Reata Pharma Catches Fallout
Reata Pharmaceuticals’ stock plunged 31.4%, and some analysts think it’s because of the FDA’s briefing documents on Amylyx. Reata started a rolling New Drug Application submission for omaveloxolone for Friedreich’s ataxia in late February. It hopes to complete the NDA by the end of the first quarter of this year — in other words, this week.
Friedreich’s ataxia is a rare, genetic degenerative neuromuscular disease. It is caused by a trinucleotide repeat expansion in the first intron of the frataxin gene. This is a sort of genetic stutter, where three nucleotides get repeated over and over again.
The gene encodes the mitochondrial protein frataxin, and the repeats lead to impaired transcription and decreased frataxin expression. This in turn can cause mitochondrial iron overload and poor cellular iron regulation, increased sensitivity to oxidative stress, and impaired ATP production by the mitochondria, the energy-producing organs of the cells. The disease leads to progressive loss of coordination, muscle weakness, and fatigue.
So why would Amylyx’s neurodegenerative drug affect Reata’s neuromuscular drug application? This is most likely because investors are suddenly jittery about drug approvals in the CNS space. Another reason is that Reata has submitted limited data for omaveloxolone, but some investors are applying the FDA’s criticism of Amylyx’s lack of morbidity analysis to Reata’s data.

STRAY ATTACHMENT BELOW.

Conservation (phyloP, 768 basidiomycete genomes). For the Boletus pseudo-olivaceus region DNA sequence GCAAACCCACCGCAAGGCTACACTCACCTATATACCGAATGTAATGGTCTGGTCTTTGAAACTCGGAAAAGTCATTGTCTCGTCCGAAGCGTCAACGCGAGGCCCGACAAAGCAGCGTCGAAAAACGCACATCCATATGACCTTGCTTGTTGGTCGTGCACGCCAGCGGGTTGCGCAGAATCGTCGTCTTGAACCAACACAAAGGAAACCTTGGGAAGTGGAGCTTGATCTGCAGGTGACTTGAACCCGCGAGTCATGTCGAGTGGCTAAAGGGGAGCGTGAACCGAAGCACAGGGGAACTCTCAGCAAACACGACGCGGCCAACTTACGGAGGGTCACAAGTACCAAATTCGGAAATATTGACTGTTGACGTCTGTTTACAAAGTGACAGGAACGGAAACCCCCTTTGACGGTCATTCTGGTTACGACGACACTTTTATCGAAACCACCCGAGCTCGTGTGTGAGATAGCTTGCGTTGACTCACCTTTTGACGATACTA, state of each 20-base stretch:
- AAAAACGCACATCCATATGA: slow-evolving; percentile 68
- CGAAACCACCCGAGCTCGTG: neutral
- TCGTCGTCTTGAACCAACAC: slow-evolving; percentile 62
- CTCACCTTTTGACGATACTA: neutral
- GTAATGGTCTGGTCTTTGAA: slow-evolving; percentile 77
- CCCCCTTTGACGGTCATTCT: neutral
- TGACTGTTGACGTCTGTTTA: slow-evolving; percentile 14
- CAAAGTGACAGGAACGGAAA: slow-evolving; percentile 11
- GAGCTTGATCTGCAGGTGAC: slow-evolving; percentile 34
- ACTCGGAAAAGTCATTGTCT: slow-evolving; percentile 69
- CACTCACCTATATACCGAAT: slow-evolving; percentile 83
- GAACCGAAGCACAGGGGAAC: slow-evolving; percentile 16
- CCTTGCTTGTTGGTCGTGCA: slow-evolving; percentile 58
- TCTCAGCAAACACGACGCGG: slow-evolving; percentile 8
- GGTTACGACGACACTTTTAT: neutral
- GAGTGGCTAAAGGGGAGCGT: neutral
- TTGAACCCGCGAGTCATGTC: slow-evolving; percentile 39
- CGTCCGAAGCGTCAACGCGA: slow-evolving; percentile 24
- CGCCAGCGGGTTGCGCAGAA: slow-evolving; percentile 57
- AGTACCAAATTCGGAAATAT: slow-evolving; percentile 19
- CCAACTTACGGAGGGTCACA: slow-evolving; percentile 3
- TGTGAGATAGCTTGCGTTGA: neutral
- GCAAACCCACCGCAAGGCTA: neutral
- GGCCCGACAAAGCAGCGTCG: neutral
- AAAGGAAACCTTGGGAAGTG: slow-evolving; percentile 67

Citi, on its part, thinks the Reata selloff was overblown. “ALS is a fast-progressing disease where deaths would be expected to occur (and did occur) over the course of the 24-week Centaur trail,” wrote Citi analyst Yigal Nochomovitz. FA, on the other hand, is a “more-slowly progressing neuromuscular disorder.”
Bloomberg quoted Nochomovitz, saying, “We confirmed with Reata management today that FDA has not recommended any type of mortality analysis in the key efficacy analyses.”
It’s also likely that investors in the life sciences are jittery from news on Monday that Biogen and Ionis Pharmaceuticals were killing off an ALS drug program after the failure of their Phase I trial of BIIB078. The study failed to meet clinical endpoints. And in October 2021, Ionis and Biogen reported another antisense drug failure in ALS. In that case, it was the Phase III VALOR trial of tofersen.
Biogen may be pivotal as well for all the investor nerves. Although its Aduhelm was the first Alzheimer’s drug to be approved in about twenty years, it’s controversial and Medicare and insurers are reluctant to pay for it. And in mid-March, Biogen’s development partner Eisai modified their deal on the drug, with Eisai shifting to royalties-only and taking control of another Alzheimer’s program with Biogen for lecanemab.
And the latest Centers for Medicare & Medicaid Services proposed draft national coverage proposal for Aduhelm intends to place limits on reimbursements for an entire class of Alzheimer’s and other CNS drugs that are designed to clear amyloid. Although it’s not yet finalized, several drug companies have delayed or put their CNS drugs on the back burner.